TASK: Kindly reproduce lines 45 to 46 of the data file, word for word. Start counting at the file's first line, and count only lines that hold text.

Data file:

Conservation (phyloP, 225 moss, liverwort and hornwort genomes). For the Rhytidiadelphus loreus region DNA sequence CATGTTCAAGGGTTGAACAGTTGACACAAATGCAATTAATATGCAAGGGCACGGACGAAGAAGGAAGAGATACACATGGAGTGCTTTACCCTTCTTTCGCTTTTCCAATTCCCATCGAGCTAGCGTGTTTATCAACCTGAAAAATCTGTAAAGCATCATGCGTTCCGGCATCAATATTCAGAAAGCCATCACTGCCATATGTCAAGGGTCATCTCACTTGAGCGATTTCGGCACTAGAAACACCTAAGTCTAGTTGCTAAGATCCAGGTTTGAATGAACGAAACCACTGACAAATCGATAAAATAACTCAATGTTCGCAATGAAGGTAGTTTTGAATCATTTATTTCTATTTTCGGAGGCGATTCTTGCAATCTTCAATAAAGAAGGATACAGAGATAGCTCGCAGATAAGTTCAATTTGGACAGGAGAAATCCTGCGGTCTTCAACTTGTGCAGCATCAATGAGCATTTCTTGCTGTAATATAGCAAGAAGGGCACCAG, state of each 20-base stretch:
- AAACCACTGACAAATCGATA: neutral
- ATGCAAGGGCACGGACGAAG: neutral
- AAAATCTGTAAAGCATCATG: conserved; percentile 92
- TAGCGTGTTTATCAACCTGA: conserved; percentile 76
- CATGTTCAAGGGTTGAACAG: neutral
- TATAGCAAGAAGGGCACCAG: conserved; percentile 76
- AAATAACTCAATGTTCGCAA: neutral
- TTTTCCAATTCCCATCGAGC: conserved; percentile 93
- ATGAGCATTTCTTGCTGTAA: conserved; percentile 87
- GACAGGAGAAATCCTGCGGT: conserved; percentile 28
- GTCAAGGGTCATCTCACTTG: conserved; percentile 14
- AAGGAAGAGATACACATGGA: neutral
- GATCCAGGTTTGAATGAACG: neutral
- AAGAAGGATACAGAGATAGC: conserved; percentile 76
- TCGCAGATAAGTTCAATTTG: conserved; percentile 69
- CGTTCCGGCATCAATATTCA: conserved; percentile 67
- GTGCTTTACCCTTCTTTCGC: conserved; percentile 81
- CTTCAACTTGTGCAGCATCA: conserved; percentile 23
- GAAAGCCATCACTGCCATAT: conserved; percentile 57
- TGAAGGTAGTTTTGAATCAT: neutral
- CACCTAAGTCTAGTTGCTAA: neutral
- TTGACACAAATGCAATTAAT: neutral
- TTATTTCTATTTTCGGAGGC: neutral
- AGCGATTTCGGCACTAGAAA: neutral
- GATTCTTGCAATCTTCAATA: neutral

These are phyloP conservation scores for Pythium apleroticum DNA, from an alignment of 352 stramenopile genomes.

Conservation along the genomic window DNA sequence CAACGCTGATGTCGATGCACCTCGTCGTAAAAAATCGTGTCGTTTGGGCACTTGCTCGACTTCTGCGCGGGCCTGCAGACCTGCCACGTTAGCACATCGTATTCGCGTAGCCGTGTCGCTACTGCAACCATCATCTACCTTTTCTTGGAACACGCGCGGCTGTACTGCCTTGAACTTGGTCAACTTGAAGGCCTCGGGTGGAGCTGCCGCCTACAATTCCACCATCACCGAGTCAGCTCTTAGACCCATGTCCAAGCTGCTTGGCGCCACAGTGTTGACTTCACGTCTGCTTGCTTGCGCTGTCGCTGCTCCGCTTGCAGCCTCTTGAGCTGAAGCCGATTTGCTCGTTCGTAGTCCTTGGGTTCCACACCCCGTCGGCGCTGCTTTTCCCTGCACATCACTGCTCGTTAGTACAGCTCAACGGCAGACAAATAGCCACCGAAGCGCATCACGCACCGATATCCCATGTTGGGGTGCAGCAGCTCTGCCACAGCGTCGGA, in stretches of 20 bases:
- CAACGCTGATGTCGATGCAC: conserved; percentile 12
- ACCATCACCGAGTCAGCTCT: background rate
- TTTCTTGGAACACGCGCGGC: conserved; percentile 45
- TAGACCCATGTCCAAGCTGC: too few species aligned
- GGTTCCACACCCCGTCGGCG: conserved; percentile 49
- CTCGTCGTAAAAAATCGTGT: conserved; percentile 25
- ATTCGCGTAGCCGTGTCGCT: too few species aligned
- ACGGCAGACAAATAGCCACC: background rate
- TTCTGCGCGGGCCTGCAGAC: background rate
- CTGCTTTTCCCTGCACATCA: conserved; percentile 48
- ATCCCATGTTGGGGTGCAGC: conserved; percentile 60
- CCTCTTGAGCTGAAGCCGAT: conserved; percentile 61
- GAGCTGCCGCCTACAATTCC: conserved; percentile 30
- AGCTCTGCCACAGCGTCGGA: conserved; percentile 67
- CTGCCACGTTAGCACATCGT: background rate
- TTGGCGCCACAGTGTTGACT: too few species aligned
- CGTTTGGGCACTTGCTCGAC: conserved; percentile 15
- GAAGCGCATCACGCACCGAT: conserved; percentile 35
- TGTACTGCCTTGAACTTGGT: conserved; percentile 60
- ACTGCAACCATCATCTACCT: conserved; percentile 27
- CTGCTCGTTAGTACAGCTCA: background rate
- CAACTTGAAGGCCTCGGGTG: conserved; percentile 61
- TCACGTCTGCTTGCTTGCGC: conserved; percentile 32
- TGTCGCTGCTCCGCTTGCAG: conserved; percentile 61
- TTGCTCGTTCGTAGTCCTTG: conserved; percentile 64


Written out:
- CGTTTGGGCACTTGCTCGAC: conserved; percentile 15
- GAAGCGCATCACGCACCGAT: conserved; percentile 35